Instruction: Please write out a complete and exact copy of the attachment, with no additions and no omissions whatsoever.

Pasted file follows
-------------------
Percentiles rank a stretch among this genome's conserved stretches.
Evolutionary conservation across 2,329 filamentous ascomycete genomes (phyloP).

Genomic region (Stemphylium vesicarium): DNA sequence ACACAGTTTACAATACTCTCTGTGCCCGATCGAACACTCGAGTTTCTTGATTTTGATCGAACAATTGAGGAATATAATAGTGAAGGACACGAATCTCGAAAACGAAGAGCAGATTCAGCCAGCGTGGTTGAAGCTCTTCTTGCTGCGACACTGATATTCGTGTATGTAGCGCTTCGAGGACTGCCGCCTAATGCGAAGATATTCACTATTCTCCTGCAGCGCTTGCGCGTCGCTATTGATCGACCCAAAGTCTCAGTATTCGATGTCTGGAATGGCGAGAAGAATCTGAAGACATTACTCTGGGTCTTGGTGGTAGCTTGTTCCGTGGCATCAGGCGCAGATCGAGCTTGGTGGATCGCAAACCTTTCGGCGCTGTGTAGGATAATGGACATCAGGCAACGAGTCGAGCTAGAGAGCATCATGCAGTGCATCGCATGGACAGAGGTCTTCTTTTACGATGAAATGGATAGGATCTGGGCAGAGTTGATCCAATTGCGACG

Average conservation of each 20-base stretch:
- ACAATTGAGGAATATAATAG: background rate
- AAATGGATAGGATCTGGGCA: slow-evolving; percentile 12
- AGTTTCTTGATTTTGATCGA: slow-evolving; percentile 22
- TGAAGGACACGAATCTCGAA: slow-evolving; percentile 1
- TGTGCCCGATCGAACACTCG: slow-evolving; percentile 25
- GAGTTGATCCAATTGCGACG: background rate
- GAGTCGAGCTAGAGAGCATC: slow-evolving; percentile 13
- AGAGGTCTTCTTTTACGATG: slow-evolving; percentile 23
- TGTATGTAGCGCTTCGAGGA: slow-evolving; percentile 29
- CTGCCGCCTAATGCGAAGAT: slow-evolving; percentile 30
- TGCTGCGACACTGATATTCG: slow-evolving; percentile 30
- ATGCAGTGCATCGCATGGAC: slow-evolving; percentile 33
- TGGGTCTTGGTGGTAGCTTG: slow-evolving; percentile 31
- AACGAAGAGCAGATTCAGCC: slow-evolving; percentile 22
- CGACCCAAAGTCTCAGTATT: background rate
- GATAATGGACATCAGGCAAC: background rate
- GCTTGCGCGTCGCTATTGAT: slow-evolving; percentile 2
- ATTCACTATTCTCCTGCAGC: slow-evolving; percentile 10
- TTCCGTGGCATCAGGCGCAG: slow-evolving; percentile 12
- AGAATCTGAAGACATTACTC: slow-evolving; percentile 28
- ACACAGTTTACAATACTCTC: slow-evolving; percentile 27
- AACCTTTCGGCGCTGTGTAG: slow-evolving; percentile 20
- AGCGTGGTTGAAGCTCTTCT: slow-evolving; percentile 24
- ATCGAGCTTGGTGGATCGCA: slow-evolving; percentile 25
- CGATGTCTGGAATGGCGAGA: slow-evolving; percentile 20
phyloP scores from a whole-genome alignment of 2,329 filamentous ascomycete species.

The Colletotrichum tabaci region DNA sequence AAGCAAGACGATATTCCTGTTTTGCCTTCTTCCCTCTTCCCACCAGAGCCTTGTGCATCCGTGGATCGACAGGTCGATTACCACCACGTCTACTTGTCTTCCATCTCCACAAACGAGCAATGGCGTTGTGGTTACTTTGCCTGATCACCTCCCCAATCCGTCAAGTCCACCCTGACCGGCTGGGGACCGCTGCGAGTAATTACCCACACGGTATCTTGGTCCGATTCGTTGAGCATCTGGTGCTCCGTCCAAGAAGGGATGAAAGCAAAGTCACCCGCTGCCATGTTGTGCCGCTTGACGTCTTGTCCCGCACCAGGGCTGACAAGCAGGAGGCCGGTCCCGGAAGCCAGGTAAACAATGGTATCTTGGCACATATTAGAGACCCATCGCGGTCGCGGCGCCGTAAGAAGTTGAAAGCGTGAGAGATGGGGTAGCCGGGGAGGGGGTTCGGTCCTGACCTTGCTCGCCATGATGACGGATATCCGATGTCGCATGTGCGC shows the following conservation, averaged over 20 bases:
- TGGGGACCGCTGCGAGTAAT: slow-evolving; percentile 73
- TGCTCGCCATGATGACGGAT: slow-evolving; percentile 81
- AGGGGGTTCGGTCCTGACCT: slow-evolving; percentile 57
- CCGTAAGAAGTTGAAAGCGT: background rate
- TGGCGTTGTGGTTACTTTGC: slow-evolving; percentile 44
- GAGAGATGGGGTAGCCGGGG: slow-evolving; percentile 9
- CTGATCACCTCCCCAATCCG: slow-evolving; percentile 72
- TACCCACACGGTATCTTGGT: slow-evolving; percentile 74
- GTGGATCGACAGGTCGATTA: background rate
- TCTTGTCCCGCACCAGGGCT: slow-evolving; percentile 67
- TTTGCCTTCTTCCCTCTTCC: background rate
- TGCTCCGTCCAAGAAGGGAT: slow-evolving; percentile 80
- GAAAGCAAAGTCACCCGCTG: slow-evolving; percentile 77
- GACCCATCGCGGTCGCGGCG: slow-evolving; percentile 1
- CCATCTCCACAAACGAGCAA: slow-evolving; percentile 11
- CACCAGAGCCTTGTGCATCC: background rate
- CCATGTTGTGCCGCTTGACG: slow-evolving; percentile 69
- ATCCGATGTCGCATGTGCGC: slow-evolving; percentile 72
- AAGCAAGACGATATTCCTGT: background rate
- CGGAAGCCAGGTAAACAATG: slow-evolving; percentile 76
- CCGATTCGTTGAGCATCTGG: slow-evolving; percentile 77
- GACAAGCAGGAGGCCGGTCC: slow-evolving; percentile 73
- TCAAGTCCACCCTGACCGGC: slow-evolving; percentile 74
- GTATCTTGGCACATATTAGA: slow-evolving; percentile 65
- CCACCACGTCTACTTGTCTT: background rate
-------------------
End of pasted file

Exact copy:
Percentiles rank a stretch among this genome's conserved stretches.
Evolutionary conservation across 2,329 filamentous ascomycete genomes (phyloP).

Genomic region (Stemphylium vesicarium): DNA sequence ACACAGTTTACAATACTCTCTGTGCCCGATCGAACACTCGAGTTTCTTGATTTTGATCGAACAATTGAGGAATATAATAGTGAAGGACACGAATCTCGAAAACGAAGAGCAGATTCAGCCAGCGTGGTTGAAGCTCTTCTTGCTGCGACACTGATATTCGTGTATGTAGCGCTTCGAGGACTGCCGCCTAATGCGAAGATATTCACTATTCTCCTGCAGCGCTTGCGCGTCGCTATTGATCGACCCAAAGTCTCAGTATTCGATGTCTGGAATGGCGAGAAGAATCTGAAGACATTACTCTGGGTCTTGGTGGTAGCTTGTTCCGTGGCATCAGGCGCAGATCGAGCTTGGTGGATCGCAAACCTTTCGGCGCTGTGTAGGATAATGGACATCAGGCAACGAGTCGAGCTAGAGAGCATCATGCAGTGCATCGCATGGACAGAGGTCTTCTTTTACGATGAAATGGATAGGATCTGGGCAGAGTTGATCCAATTGCGACG

Average conservation of each 20-base stretch:
- ACAATTGAGGAATATAATAG: background rate
- AAATGGATAGGATCTGGGCA: slow-evolving; percentile 12
- AGTTTCTTGATTTTGATCGA: slow-evolving; percentile 22
- TGAAGGACACGAATCTCGAA: slow-evolving; percentile 1
- TGTGCCCGATCGAACACTCG: slow-evolving; percentile 25
- GAGTTGATCCAATTGCGACG: background rate
- GAGTCGAGCTAGAGAGCATC: slow-evolving; percentile 13
- AGAGGTCTTCTTTTACGATG: slow-evolving; percentile 23
- TGTATGTAGCGCTTCGAGGA: slow-evolving; percentile 29
- CTGCCGCCTAATGCGAAGAT: slow-evolving; percentile 30
- TGCTGCGACACTGATATTCG: slow-evolving; percentile 30
- ATGCAGTGCATCGCATGGAC: slow-evolving; percentile 33
- TGGGTCTTGGTGGTAGCTTG: slow-evolving; percentile 31
- AACGAAGAGCAGATTCAGCC: slow-evolving; percentile 22
- CGACCCAAAGTCTCAGTATT: background rate
- GATAATGGACATCAGGCAAC: background rate
- GCTTGCGCGTCGCTATTGAT: slow-evolving; percentile 2
- ATTCACTATTCTCCTGCAGC: slow-evolving; percentile 10
- TTCCGTGGCATCAGGCGCAG: slow-evolving; percentile 12
- AGAATCTGAAGACATTACTC: slow-evolving; percentile 28
- ACACAGTTTACAATACTCTC: slow-evolving; percentile 27
- AACCTTTCGGCGCTGTGTAG: slow-evolving; percentile 20
- AGCGTGGTTGAAGCTCTTCT: slow-evolving; percentile 24
- ATCGAGCTTGGTGGATCGCA: slow-evolving; percentile 25
- CGATGTCTGGAATGGCGAGA: slow-evolving; percentile 20
phyloP scores from a whole-genome alignment of 2,329 filamentous ascomycete species.

The Colletotrichum tabaci region DNA sequence AAGCAAGACGATATTCCTGTTTTGCCTTCTTCCCTCTTCCCACCAGAGCCTTGTGCATCCGTGGATCGACAGGTCGATTACCACCACGTCTACTTGTCTTCCATCTCCACAAACGAGCAATGGCGTTGTGGTTACTTTGCCTGATCACCTCCCCAATCCGTCAAGTCCACCCTGACCGGCTGGGGACCGCTGCGAGTAATTACCCACACGGTATCTTGGTCCGATTCGTTGAGCATCTGGTGCTCCGTCCAAGAAGGGATGAAAGCAAAGTCACCCGCTGCCATGTTGTGCCGCTTGACGTCTTGTCCCGCACCAGGGCTGACAAGCAGGAGGCCGGTCCCGGAAGCCAGGTAAACAATGGTATCTTGGCACATATTAGAGACCCATCGCGGTCGCGGCGCCGTAAGAAGTTGAAAGCGTGAGAGATGGGGTAGCCGGGGAGGGGGTTCGGTCCTGACCTTGCTCGCCATGATGACGGATATCCGATGTCGCATGTGCGC shows the following conservation, averaged over 20 bases:
- TGGGGACCGCTGCGAGTAAT: slow-evolving; percentile 73
- TGCTCGCCATGATGACGGAT: slow-evolving; percentile 81
- AGGGGGTTCGGTCCTGACCT: slow-evolving; percentile 57
- CCGTAAGAAGTTGAAAGCGT: background rate
- TGGCGTTGTGGTTACTTTGC: slow-evolving; percentile 44
- GAGAGATGGGGTAGCCGGGG: slow-evolving; percentile 9
- CTGATCACCTCCCCAATCCG: slow-evolving; percentile 72
- TACCCACACGGTATCTTGGT: slow-evolving; percentile 74
- GTGGATCGACAGGTCGATTA: background rate
- TCTTGTCCCGCACCAGGGCT: slow-evolving; percentile 67
- TTTGCCTTCTTCCCTCTTCC: background rate
- TGCTCCGTCCAAGAAGGGAT: slow-evolving; percentile 80
- GAAAGCAAAGTCACCCGCTG: slow-evolving; percentile 77
- GACCCATCGCGGTCGCGGCG: slow-evolving; percentile 1
- CCATCTCCACAAACGAGCAA: slow-evolving; percentile 11
- CACCAGAGCCTTGTGCATCC: background rate
- CCATGTTGTGCCGCTTGACG: slow-evolving; percentile 69
- ATCCGATGTCGCATGTGCGC: slow-evolving; percentile 72
- AAGCAAGACGATATTCCTGT: background rate
- CGGAAGCCAGGTAAACAATG: slow-evolving; percentile 76
- CCGATTCGTTGAGCATCTGG: slow-evolving; percentile 77
- GACAAGCAGGAGGCCGGTCC: slow-evolving; percentile 73
- TCAAGTCCACCCTGACCGGC: slow-evolving; percentile 74
- GTATCTTGGCACATATTAGA: slow-evolving; percentile 65
- CCACCACGTCTACTTGTCTT: background rate